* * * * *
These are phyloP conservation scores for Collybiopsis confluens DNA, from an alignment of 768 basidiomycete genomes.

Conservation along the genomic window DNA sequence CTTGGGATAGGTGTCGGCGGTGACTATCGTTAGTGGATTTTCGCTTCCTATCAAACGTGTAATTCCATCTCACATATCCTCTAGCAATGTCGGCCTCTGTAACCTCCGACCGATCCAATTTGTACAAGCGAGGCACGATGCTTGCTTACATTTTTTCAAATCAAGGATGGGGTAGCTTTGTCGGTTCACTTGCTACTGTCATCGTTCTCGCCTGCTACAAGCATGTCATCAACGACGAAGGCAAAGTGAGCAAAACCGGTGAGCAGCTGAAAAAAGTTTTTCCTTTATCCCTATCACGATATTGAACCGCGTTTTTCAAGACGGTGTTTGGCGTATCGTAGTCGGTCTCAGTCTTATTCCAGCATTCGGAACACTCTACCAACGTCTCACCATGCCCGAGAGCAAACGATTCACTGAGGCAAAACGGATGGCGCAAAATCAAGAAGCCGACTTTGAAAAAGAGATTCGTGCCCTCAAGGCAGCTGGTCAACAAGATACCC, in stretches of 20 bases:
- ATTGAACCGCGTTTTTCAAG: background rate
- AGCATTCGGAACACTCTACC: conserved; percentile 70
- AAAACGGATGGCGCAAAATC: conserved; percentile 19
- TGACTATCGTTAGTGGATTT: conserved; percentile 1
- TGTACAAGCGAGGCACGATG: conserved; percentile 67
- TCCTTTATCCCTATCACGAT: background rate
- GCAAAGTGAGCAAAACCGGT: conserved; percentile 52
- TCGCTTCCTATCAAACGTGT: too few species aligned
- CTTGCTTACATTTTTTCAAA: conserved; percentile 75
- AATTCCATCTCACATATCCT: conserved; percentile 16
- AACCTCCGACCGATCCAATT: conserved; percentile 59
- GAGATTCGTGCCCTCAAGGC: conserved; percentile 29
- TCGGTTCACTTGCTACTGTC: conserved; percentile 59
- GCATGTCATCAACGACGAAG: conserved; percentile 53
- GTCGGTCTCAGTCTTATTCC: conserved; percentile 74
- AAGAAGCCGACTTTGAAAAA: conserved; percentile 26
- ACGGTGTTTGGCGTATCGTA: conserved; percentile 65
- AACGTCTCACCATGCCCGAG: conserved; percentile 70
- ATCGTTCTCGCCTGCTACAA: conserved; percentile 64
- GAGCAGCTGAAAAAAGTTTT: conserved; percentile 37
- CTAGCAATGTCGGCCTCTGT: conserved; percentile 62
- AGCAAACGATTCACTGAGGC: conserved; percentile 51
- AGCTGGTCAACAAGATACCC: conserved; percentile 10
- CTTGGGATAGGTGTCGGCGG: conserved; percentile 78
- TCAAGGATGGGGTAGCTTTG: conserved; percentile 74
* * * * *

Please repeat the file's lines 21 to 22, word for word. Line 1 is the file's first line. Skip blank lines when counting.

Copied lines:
- ATCGTTCTCGCCTGCTACAA: conserved; percentile 64
- GAGCAGCTGAAAAAAGTTTT: conserved; percentile 37